• Python: The language that made programing fun again (at least for those who can see past the significant whitespace and lack of blocks / anonymous functions and overlook < 3.x's issues with non-ASCII out of the box.) It's a general-purpose, flexible and multi-paradigm language with quite a substantial standard library (but without .NET or Java's incredible bloat). In addition, quite a large amount of work has been done in it, so there is a good chance that what you need has been already developed by somebody else. Plus, it can make you fly.
  • Ruby (with or without Rails): The language that made the web fun, coupled, if you so desire, with the framework that made MVC cool. There is lots of documentation out there, and a great community, with many prebuilt tools (called gems) from which to pick and choose - free and cheap servers are not as common as their PHP counterparts, but they are likely to be of higher quality (when chosen at random).

All that being said, they are all great languages for web development. What matters is not what we think you should use ... but what you are most likely to be effective with. All of the languages listed above are mainstream (or will be in the next two years), easy-to-learn and easy-to-write languages. You cannot go wrong, no matter what you choose to start off with.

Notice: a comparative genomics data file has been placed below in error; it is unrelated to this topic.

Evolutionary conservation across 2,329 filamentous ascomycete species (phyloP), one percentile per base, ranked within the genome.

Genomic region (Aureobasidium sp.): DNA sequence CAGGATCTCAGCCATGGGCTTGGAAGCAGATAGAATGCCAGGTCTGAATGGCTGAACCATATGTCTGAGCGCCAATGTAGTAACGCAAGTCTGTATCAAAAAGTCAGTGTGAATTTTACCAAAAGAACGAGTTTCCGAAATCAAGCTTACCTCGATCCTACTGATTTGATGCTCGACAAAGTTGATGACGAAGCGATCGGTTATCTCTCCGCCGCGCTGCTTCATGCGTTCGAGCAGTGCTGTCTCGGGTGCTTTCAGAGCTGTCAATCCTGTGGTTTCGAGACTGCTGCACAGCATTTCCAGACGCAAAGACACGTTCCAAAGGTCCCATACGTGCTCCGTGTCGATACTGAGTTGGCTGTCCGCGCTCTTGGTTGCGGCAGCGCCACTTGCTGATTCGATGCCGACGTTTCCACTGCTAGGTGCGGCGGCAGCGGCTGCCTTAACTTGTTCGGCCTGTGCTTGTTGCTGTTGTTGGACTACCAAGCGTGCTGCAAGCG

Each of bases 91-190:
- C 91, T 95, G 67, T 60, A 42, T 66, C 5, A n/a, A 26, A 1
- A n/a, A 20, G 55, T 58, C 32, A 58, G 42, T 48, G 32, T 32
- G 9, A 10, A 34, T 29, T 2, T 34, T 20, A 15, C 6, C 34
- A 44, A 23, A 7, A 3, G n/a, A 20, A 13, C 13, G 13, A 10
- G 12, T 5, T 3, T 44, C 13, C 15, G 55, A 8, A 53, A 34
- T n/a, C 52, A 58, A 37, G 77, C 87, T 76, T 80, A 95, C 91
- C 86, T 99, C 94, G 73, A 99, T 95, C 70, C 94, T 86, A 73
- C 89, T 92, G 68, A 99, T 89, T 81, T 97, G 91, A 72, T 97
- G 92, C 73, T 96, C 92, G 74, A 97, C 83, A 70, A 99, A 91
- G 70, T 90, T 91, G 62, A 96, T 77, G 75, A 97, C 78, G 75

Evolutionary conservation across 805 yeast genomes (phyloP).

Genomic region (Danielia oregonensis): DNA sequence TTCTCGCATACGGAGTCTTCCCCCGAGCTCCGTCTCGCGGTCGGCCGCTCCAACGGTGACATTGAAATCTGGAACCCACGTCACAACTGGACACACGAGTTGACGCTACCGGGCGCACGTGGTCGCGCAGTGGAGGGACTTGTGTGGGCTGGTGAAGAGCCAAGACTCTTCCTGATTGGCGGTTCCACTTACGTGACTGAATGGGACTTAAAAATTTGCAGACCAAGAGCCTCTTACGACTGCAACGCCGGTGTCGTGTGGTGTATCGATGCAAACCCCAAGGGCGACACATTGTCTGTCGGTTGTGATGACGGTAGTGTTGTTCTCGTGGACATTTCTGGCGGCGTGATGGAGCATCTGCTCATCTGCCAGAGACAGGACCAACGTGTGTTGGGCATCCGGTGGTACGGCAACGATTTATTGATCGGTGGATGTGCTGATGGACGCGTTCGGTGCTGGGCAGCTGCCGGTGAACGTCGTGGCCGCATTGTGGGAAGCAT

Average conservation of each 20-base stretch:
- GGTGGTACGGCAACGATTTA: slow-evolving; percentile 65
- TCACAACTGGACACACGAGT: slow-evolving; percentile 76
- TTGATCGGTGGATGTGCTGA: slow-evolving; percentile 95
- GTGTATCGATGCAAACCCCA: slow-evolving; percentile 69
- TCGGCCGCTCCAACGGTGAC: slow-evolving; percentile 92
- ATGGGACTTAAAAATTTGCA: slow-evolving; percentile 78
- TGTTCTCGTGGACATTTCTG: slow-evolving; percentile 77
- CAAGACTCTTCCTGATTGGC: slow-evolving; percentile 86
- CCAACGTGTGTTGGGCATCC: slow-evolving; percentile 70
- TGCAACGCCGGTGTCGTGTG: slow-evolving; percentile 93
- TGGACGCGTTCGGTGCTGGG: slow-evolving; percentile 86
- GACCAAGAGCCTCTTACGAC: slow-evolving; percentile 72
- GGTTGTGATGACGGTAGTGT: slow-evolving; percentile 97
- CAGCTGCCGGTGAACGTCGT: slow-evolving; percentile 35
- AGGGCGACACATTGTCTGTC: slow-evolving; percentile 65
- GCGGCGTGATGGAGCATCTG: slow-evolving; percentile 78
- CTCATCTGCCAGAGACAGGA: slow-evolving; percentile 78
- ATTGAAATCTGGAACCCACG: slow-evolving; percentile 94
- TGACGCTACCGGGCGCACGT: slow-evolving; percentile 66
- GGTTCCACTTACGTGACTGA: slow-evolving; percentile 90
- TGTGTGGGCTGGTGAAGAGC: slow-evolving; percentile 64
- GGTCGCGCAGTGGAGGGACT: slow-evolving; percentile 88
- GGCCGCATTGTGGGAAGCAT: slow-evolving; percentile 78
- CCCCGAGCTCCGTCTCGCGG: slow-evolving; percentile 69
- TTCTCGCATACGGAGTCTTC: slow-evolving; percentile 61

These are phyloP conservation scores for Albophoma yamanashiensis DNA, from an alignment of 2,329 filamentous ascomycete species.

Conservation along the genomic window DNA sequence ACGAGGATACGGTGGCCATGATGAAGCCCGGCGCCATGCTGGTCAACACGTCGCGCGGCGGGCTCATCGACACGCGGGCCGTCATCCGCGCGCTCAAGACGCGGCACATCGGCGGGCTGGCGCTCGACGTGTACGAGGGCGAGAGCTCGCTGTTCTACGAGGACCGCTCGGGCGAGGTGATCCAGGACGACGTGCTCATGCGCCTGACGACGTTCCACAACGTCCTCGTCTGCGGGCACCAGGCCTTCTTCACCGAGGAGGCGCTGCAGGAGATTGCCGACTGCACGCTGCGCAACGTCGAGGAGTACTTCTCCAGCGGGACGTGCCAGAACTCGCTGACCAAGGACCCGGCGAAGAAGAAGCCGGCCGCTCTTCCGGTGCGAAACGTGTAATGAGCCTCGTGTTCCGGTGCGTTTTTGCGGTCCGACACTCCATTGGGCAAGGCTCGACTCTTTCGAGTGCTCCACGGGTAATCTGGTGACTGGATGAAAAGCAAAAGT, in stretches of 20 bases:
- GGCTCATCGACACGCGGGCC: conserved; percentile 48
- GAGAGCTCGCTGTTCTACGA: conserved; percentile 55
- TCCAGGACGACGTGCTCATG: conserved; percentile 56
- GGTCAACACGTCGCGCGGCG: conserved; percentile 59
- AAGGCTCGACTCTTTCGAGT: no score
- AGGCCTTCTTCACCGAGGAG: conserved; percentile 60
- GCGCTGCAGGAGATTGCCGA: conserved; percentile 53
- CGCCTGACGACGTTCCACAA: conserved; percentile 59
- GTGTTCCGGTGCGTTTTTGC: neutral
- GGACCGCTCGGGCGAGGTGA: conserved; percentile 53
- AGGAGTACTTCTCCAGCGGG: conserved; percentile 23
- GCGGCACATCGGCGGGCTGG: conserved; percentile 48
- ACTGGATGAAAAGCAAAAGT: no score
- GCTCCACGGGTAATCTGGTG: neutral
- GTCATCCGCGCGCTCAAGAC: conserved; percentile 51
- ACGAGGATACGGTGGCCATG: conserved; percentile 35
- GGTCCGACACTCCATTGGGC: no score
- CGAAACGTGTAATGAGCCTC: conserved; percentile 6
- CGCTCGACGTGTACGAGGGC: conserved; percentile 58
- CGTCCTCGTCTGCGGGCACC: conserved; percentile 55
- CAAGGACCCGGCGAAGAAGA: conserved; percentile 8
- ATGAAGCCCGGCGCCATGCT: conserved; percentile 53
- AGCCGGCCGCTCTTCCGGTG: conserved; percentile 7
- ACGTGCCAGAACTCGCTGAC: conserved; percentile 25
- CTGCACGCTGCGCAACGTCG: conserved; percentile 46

Alternately, if you want something a little more difficult, or less mainstream ... I am working with .NET applications at work, and with Lisp (SBCL)-based services in my spare time. I have heard great things about Lua and Java too ... there are at least two C++ web frameworks out there ... and I'm sure that there is somebody is having fun building a web service in COBOL with a FORTRAN backend. ;-)

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+1 for not being a language bigot. –  mu is too short May 17 '11 at 3:03